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What Is ISO?

Long shutter speed is used to take low-light photographs.

What is ISO?

ISO represents the sensitivity of your camera sensor to light. For those of you close to my age, you might remember the old term ASA. Same thing. ISO can vary from 100 to as high as 25,000 or more on some digital SLRs and mirrorless cameras. The bigger the number, the more light is sensed.


How does ISO affect a photo?

Why not just go for the highest setting and be done with it? Well, just like with film, there is a trade-off for that sensitivity. In film, it was called grain; in digital terms, it is noise. The higher the ISO, the more noise you will get. So you will want to keep the setting as low as possible. Preferably at 100. But what if you can’t? What if it is too dark and you can’t use flash? Well, if you must, use a higher setting. But if you do so, know that you are compromising the quality of your photographs in favor of getting lower-quality pictures versus not getting any. And there is one thing you can do to decrease the noise significantly. There is a camera setting for automatic noise reduction on most digital SLRs and mirrorless cameras. Where it is located varies from camera to camera. It helps a lot. The problem is that, as usual, there is a price, a trade-off. Whatever shutter speed you use, it will take at least that long for the noise reduction algorithm to work. That is because it takes a black picture, with the shutter closed, right after each exposure and looks for false sensitivity readings. It then subtracts out that noise from your photograph. It will be much better, but it will slow things down significantly at times. That slowness could prevent you from using Burst Mode, also known as Continuous Mode.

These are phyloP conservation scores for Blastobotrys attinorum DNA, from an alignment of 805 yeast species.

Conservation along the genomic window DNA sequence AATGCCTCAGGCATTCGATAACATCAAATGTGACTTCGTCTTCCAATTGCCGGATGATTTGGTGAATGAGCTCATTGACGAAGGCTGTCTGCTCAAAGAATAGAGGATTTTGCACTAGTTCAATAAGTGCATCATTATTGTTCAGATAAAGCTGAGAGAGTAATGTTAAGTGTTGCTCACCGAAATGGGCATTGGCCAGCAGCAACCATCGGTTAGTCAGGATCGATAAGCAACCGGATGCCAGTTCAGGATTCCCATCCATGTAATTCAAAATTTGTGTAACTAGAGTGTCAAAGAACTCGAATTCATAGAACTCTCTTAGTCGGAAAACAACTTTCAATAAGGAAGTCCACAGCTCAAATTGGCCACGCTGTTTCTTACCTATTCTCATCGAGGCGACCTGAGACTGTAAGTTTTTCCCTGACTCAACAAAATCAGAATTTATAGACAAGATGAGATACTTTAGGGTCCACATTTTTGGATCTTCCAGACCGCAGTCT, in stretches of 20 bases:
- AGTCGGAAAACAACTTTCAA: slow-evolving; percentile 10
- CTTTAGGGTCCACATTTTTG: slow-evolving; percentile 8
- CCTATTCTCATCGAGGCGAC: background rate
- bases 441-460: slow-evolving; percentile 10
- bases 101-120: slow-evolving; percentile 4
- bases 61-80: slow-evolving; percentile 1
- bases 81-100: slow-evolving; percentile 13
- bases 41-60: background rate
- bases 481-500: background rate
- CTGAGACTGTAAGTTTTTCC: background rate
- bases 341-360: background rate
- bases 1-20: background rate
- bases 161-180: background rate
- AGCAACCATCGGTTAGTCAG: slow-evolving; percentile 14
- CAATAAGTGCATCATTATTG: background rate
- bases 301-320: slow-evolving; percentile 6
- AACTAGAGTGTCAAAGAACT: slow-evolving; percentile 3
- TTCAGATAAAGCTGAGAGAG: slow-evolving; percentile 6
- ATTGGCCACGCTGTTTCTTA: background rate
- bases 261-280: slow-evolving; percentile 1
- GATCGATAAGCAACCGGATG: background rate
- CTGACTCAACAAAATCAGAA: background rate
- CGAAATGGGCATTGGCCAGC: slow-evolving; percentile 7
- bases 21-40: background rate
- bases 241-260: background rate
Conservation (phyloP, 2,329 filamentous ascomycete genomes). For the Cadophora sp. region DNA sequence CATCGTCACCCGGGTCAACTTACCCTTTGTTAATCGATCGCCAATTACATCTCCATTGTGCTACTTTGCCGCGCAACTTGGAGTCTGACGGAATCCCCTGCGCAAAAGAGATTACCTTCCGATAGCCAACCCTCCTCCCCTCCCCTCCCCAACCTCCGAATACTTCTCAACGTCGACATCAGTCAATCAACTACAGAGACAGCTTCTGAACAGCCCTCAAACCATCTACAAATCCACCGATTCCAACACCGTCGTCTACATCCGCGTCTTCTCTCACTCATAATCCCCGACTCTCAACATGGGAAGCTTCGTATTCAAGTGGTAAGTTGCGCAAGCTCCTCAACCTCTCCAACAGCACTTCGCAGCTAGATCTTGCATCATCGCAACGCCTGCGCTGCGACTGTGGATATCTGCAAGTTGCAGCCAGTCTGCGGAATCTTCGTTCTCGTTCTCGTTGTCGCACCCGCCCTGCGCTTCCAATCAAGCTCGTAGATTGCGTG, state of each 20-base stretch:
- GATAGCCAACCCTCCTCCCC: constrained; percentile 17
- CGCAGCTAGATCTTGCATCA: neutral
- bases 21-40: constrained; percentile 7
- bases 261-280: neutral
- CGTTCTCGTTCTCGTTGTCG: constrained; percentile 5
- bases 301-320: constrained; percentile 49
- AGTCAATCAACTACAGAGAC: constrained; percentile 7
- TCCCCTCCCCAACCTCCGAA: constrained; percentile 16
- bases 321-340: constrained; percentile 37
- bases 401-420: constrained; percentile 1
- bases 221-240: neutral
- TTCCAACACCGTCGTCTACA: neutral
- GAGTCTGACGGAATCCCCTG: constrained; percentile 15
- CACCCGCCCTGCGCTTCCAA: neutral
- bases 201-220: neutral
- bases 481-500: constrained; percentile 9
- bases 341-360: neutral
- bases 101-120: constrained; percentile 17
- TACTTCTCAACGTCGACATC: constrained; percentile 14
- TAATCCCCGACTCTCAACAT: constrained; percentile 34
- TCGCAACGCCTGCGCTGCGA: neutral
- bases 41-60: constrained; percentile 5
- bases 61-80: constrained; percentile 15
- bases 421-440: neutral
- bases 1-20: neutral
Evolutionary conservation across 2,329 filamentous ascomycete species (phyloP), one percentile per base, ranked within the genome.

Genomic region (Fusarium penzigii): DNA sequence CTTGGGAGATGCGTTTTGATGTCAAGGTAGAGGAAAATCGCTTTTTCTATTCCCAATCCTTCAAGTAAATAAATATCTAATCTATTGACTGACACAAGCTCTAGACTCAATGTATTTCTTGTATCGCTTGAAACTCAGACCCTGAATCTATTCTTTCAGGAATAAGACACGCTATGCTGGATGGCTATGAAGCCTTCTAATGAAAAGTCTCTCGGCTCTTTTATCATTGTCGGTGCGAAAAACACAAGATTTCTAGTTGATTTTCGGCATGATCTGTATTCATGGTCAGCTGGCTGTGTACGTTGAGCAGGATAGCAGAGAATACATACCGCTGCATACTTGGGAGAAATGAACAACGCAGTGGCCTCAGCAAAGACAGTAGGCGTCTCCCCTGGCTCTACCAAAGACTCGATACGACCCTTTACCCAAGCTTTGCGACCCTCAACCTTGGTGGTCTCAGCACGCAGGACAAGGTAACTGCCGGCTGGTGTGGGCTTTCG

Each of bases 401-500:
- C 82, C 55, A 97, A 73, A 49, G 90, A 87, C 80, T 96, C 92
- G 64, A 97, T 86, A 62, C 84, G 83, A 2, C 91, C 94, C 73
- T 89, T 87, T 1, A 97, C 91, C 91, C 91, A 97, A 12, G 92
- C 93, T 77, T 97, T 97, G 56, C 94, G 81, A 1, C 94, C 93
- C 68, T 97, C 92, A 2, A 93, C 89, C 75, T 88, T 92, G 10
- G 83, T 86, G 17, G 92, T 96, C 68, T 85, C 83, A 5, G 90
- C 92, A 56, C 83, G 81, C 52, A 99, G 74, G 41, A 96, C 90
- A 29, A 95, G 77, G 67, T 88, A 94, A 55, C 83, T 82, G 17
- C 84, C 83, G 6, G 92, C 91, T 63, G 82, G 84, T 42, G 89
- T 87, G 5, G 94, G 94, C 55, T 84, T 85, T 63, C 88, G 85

What is a good ISO range for a camera?

It is important that you do not leave your camera set at the default settings for ISO. The default settings usually include Auto ISO, which means the camera might choose a very high ISO. Yes, you will get the photograph, but will you want to use it for anything? Better to be forced to set it manually so that you can consciously decide how to get the best quality photograph under the existing conditions. Newer cameras also allow you to set a range for Auto ISO, so you can select the highest ISO your camera will choose.


How can I tell what the best ISO for my camera is?

Try this exercise: There have been significant advances in noise reduction in the newer digital cameras. Take several photographs of the same object under the same lighting conditions while varying the ISO settings. Look at these photographs on your computer monitor. But go beyond the size of your monitor. Enlarge them, and look for “grain.” Determine where the quality begins to deteriorate. That will be an important discovery for use in taking low-light photographs in the future. Digital cameras are improving at a fast pace. ISO settings can be set higher and higher without much noise. Find out what works for you. But look at the photographs at high magnification. Consider the results if you get that great shot and want to print it poster size. That option is now very affordable, so don’t rule it out.

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